The theatre eventually had 155 aluminum and red plastic seats. In the summer of 1985, under the leadership of then president, Bryan Gackle, new seats with arms were added; the audience area was widened to now accommodate 196 seats.  The early technical aspects of the theatre were basic.  Theatrical lights that had to be focused from a 16-foot wooden ladder and a lightboard that was a manual rheostat operation with large handles.  In 1997, thanks, in part to an APS donation, the lighting capability was tripled to go with a computerized light board and a catwalk for focusing lights overhead.  Last year a complete sound system was added, with body microphones available, to replace the portable units formerly in use.  The 100-plus year old floor in the former altar area has begun to sink and elderly heating systems have been replaced. 

The physical plant has needed exterior repairs as well.  Mr. and Mrs. Anthony Lucheck underwrote the cost of a workshop/storage facility which replaced the former scenery storage area in a garage.  They again came to the rescue of PFAA with funding to tear down the unsafe wooden structure at the rear of the rectory and the walkway connecting it to the theatre.  It was rebuilt as originally designed, in keeping with the two building's designation in the Historic Registry. 

The building continues to serve the people of the Prescott area.  The bricks have been repointed; roofs have been repaired; windows and doors replaced; new carpeting in the old rectory; and a lift can now take wheelchair audience members right from street level to the theatre.  Over the years it is the people who have sustained and helped the use of the former church to grow.  The PFAA now lists three salaried personnel to handle fund raising, business management, and the box office. A paid custodian keeps the complex in running order.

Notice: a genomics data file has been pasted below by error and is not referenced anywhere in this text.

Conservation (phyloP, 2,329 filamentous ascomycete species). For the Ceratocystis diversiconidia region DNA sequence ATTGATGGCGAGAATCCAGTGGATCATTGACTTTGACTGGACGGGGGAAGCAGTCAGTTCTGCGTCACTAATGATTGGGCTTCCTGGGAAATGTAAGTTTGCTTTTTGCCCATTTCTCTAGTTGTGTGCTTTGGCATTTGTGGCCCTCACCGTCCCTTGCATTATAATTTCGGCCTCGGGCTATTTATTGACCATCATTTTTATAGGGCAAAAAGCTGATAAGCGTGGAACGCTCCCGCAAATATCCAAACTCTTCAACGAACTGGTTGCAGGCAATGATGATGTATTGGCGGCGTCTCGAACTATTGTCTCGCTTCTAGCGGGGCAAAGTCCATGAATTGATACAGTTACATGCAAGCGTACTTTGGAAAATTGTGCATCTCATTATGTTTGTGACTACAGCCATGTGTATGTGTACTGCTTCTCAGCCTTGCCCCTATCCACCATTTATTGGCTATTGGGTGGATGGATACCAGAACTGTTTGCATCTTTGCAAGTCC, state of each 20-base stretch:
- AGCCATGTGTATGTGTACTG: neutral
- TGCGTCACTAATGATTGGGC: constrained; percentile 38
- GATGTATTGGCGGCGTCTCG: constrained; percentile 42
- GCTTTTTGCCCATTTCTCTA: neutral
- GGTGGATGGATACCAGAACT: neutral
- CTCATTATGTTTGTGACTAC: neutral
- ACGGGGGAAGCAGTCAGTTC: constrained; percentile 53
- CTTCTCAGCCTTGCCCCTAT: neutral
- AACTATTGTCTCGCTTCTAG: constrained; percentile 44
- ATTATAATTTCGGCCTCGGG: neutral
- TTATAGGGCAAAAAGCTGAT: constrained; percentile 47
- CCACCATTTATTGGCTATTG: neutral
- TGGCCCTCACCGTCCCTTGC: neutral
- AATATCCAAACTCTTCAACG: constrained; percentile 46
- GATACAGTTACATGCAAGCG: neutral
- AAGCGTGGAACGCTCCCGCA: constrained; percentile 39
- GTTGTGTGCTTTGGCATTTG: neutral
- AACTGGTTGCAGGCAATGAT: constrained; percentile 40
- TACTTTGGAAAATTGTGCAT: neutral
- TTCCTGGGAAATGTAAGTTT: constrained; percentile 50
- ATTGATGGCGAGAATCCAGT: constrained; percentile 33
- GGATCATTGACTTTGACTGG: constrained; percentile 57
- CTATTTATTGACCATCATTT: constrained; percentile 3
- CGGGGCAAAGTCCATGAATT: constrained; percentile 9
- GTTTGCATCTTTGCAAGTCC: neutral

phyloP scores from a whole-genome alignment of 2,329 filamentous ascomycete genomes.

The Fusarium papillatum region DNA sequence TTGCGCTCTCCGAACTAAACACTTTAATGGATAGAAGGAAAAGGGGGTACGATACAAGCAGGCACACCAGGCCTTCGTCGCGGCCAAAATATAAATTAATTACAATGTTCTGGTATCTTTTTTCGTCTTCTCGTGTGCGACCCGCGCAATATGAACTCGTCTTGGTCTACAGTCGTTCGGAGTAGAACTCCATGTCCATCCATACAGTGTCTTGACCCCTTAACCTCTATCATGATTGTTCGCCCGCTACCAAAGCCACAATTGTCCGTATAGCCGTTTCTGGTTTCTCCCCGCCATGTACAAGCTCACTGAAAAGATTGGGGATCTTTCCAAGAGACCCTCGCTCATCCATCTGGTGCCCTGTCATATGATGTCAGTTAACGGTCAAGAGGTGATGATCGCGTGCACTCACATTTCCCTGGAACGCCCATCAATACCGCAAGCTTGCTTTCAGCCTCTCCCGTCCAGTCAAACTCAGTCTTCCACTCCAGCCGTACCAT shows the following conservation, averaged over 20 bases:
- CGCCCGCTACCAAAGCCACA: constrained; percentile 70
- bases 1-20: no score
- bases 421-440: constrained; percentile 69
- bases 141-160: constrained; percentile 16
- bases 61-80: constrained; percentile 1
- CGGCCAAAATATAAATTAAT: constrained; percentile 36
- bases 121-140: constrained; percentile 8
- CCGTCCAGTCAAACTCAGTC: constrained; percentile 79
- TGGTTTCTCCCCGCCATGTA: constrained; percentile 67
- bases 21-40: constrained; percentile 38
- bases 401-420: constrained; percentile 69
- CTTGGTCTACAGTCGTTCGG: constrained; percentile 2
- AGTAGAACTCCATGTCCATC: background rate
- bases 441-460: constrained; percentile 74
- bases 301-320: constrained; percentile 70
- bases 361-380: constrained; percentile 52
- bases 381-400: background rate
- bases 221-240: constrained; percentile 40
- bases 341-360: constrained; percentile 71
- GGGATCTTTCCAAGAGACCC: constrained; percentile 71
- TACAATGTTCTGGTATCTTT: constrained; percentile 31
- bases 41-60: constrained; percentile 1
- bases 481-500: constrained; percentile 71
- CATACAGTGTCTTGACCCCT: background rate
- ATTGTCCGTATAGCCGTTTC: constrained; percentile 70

But it is the volunteers who continue to make the Prescott Fine Arts Association moving ahead.  Though most of the actors, directors, technicians, and designers are home grown, PFAA has been fortunate to have had former professional directors like Bryan Gackle, Paul Boxell, Zack Hirsch, and Kathy Payne direct shows.  Other "retired" actors and designers have added their talents. Locals Jill Goodell Hale, Casey Knight and Carol Fulkerson's names appear in early play casts and are still deeply involved to this day.  Since that opening date in 1969, 179 Mainstage productions have graced the PFAA stage and productions both Elks Theatre and Yavapai College Performance Hall.  77 Family Theatre plays (formerly Children's) have been presented, plus numerous concerts, scholarship awards afternoons, summer productions, musical variety shows in conjunction with fund-raising dinners in the art gallery, end-of-season plays by the Summer Theatre Apprentice Workshop (19 years in operation) not to mention the many extraordinary art exhibits in the gallery which operates 12 months a year. 

Yes, "This Old House" has become the center of artistic life in Prescott and its environs and will for years to come. 

Zack Hirsch is a Production Manager, Editor, and Scheduling Chairman for PFAA.  PFAA is presenting Tuna Christmas from Dec 9-18, and a holiday gift show and sale.  For details or schedules for either event, call PFAA at 445-3286).

Sharlot Hall Museum Photograph Call Number: (pb010f11i8). Reuse only by permission.
This may be one of the last photos of the Sacred Heart Catholic Church with its 115 foot steeple which was destroyed by lightening in 1930. The building is considered by many to be one of the best examples of 19th Century religious architecture in Arizona. 

Sharlot Hall Museum Photograph Call Number: (pb010f11i9). Reuse only by permission.
The interior of the Sacred Heart Catholic Church during the late 1920s. When the congregation moved to a larger facility on Fluery Street in 1969 the Prescott Fine Arts Association moved in and created a theatre and art gallery which has thrived other the last 30 years due to hard working volunteers and, lately, staff too.